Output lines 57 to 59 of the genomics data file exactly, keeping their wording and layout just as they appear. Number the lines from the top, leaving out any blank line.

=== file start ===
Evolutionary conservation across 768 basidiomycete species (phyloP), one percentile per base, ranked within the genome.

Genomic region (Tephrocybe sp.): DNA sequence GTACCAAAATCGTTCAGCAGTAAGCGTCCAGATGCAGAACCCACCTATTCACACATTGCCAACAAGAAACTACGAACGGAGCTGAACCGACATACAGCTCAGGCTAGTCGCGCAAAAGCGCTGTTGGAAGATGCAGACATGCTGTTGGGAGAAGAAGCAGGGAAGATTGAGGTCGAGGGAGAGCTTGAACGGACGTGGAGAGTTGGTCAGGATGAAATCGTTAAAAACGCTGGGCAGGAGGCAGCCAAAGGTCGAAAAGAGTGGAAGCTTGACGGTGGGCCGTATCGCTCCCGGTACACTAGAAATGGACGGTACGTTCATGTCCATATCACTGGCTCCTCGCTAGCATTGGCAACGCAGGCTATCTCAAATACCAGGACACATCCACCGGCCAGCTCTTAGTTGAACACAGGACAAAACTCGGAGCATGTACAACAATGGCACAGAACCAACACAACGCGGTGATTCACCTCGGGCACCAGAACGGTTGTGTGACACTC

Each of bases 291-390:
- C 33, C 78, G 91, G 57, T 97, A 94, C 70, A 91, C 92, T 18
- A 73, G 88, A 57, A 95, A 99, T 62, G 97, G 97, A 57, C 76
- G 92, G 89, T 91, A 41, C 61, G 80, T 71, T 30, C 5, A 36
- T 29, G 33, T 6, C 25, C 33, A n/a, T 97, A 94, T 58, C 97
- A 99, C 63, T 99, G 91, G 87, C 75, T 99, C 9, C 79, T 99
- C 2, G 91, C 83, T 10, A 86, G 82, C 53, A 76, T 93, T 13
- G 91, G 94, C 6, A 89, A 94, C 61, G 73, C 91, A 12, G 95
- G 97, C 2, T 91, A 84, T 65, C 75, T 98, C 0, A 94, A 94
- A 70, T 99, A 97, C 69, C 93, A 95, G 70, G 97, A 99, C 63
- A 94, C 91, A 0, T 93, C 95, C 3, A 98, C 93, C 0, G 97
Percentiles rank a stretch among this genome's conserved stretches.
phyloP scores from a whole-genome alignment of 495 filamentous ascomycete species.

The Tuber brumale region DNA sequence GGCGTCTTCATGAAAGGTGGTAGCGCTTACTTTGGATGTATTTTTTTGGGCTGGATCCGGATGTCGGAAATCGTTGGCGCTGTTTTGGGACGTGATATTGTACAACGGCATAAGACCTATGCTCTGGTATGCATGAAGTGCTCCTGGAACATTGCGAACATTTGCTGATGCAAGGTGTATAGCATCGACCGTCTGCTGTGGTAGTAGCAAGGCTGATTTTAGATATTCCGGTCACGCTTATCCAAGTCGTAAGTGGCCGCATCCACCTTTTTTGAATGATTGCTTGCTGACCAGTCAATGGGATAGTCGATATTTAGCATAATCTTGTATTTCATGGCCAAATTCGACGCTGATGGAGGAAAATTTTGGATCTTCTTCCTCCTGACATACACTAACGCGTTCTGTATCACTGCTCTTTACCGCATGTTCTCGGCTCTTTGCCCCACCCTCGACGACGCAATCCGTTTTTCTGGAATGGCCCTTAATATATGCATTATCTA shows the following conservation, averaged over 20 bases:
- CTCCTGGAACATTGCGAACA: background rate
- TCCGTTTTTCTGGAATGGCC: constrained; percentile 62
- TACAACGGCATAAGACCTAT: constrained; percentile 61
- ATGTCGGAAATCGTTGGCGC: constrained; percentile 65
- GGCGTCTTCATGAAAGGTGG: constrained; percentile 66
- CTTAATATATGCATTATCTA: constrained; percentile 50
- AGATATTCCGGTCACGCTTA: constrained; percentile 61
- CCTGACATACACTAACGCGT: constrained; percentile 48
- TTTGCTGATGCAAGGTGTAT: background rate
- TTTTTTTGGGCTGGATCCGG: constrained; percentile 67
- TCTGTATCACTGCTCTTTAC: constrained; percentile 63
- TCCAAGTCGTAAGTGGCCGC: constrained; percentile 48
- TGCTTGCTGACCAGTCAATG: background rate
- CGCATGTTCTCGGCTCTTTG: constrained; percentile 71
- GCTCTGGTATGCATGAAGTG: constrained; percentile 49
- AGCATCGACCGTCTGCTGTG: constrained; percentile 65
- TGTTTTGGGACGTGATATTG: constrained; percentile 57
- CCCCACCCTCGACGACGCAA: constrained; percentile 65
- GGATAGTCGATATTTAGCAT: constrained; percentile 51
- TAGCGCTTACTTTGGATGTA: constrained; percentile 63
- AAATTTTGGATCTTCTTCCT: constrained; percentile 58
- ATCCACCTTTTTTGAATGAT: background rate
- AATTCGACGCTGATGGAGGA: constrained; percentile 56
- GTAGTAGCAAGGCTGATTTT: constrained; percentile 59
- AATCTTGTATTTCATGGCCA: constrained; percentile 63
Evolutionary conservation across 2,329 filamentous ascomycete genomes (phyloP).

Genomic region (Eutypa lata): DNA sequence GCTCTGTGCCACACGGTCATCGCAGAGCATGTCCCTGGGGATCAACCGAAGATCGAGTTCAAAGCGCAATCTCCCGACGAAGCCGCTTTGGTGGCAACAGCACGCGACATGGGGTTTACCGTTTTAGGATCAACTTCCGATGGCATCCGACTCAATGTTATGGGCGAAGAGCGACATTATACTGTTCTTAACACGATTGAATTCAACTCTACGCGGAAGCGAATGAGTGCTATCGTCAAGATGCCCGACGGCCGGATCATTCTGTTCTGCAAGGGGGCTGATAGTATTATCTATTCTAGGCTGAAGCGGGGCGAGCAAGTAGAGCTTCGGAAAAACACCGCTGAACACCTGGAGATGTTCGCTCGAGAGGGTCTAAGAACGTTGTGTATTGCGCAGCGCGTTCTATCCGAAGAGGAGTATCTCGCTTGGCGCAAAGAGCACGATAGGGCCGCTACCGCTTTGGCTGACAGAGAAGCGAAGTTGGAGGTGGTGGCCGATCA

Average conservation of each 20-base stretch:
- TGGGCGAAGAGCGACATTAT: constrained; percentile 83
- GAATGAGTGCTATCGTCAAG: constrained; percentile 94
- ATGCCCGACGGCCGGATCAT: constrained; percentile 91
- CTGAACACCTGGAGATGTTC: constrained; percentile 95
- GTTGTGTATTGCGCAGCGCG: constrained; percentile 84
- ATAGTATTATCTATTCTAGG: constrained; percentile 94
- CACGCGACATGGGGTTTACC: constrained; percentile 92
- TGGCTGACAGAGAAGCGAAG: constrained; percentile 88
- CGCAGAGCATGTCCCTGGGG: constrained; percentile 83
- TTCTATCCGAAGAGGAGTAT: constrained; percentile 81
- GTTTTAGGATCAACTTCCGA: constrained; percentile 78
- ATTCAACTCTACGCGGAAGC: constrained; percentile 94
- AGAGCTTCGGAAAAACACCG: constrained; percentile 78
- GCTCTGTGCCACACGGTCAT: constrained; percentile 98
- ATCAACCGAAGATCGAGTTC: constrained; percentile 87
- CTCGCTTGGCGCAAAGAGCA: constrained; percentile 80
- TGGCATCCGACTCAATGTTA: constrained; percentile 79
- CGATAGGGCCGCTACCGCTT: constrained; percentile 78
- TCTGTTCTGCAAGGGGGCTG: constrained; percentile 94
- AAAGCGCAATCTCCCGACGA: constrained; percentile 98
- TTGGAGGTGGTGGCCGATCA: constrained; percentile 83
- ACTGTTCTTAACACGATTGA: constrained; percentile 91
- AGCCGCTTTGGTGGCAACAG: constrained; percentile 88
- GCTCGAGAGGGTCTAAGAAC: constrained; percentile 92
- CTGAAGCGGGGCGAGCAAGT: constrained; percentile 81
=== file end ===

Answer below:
- AGAGCTTCGGAAAAACACCG: constrained; percentile 78
- GCTCTGTGCCACACGGTCAT: constrained; percentile 98
- ATCAACCGAAGATCGAGTTC: constrained; percentile 87